Five Tips for Playing Your First World Series of Poker Event
The 2015 World Series of Poker kicks off in two weeks at the Rio All-Suite Hotel and Casino in Las Vegas, Nevada. For the better part of two months, thousands of grinders will make the trek to poker’s Mecca for a shot at a coveted gold bracelet. Many of these players will set sail on their maiden voyage at the WSOP, and they will undoubtedly feel intimidated or even scared.
I understand the many feelings that come with playing in a bracelet event. In 2010 I played in a $1,500 buy-in no-limit hold’em event, my first at the WSOP, finishing in 111th place for $3,845.
During the 15 or 16 hours I was alive in the tournament, I was stressed, scared, worried, excited, elated, and jovial. These emotions are both normal and expected, but often times in poker it is better to “flat line” emotionally rather than oscillate like a Slinky on speed. We make our best decisions at the poker table with our mind, not our heart.
The following is a list of tips that you can apply if you’re playing in your first event at the WSOP, or if you’re simply looking for ways to calm your nerves before your next big tournament. I’ve applied them since my first adventure in the Amazon room, and I’d like to think I’ve progressed my game considerably.
1. Register the day before
There are two advantages to registering the day before your tournament. First, it saves you some time on the day of the tournament. You don’t want to feel rushed or go on tilt because you have to wait in a long line at the cage. Tournament registration lines at the Rio are much shorter during the evening, and your morning will be much smoother if all you have to do is stick your ticket in your pocket, travel to the Rio, and sit at your table.
Second, by registering early you get to experience the Rio for the first time as a fan, not a player. Again, positive emotions can have adverse affects at the poker table. We don’t want to be sitting there admiring our surroundings when the player in the Seat 1 is giving off tells every hand. If you register the night before your tournament, you can peruse the Pavilion and Amazon room and soak it all in. Maybe you might also head over to the “Mothership” and rail whatever final table is playing out under the bright lights — that way you can envision yourself battling for the gold.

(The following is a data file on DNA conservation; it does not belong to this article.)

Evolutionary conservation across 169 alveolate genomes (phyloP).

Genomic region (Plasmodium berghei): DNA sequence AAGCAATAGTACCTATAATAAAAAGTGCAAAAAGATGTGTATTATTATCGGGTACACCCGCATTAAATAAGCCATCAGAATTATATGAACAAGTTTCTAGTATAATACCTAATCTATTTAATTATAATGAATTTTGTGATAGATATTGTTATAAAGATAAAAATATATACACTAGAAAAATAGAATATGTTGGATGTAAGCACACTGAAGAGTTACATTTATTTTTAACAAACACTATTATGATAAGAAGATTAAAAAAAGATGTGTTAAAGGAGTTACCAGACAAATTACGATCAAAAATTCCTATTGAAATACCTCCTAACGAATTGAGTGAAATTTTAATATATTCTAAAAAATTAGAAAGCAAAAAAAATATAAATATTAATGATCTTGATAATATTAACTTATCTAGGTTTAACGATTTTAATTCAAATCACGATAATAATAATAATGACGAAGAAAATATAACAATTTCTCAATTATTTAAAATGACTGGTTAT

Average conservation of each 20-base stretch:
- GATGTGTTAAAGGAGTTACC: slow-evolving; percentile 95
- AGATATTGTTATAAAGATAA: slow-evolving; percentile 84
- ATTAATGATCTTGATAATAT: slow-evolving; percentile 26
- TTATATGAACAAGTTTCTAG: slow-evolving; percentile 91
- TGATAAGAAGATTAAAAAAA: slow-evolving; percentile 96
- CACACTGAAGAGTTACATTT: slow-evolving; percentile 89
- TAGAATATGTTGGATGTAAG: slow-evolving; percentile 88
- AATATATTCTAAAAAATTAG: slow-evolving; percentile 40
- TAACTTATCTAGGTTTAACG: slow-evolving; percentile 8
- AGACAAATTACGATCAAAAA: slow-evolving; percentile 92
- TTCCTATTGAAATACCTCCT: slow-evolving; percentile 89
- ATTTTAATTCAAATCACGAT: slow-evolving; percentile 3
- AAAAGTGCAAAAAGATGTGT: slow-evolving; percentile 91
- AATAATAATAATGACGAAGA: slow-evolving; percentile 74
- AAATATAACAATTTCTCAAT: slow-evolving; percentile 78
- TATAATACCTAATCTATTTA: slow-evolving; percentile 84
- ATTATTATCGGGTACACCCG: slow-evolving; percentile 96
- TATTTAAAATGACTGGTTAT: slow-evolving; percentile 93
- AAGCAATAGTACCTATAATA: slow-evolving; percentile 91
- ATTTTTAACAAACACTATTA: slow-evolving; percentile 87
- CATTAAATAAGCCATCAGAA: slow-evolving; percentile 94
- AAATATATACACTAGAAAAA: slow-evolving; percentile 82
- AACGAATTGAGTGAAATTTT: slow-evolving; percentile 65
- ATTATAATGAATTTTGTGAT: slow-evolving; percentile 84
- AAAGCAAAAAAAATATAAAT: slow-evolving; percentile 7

2. Don’t be intimidated
If Phil Ivey sits down at your table, don’t panic. One player isn’t automatically going to impact your results, even if he or she is on your direct left. It’s the WSOP. You’re supposed to be competing with the best players in the world. You should revel in the fact that you get to butt heads with the brightest stars — it’s one of the most exciting aspects of poker.
3. You’re not short-stacked
Some playing lower buy-in events at the WSOP for the first time might be convinced that the starting stacks are shallow because they are used to the “deep stack” events at their local casino, but I’ll take a deep structure over a deep stack any day. And in fact this year a change has been made to give players even more chips with which to start, meaning you can be even more patient during those first few hour-long levels.
In $1,500 events (for example), players will be starting with 7,500 chips rather than 4,500 like a year ago. Say after a few hands you have lost 1,000 chips early in Level 1 (25/50) — you’ll still have 130 big blinds. That’s plenty of room to maneuver and build a big stack. Likewise, the deeper you go in WSOP events the better the structure gets, and that’s when the poker really matters.
4. Bring a snack
The options at the Rio are somewhat limited, and if you’re not willing to shell out $20-$30 for All-American Dave, eating healthy is basically impossible. It’s always nice to have a granola bar or some nuts handy for munching to keep your energy level high without bloating your stomach. Bringing water or a water bottle — there are water coolers in all of the rooms — is also a sound strategy.
5. Prepare for a long day
Just playing in a WSOP event is a milestone for many poker players, but don’t sell yourself short. You shouldn’t enter a tournament without expecting to do well, and a bracelet event isn’t any different. Expect to play back-to-back-to-back 12-hour days (or longer). Make sure you are well rested and are mentally prepared to play poker for extended periods of time. We all know that in no-limit hold’em, one small mistake can erase hours upon hours of precision and accuracy.
We’ll be sharing more WSOP tips over the coming weeks here at PokerNews Canada. Have any tips of your own that have helped you at the WSOP? Let us know in the comments below. And good luck in Vegas!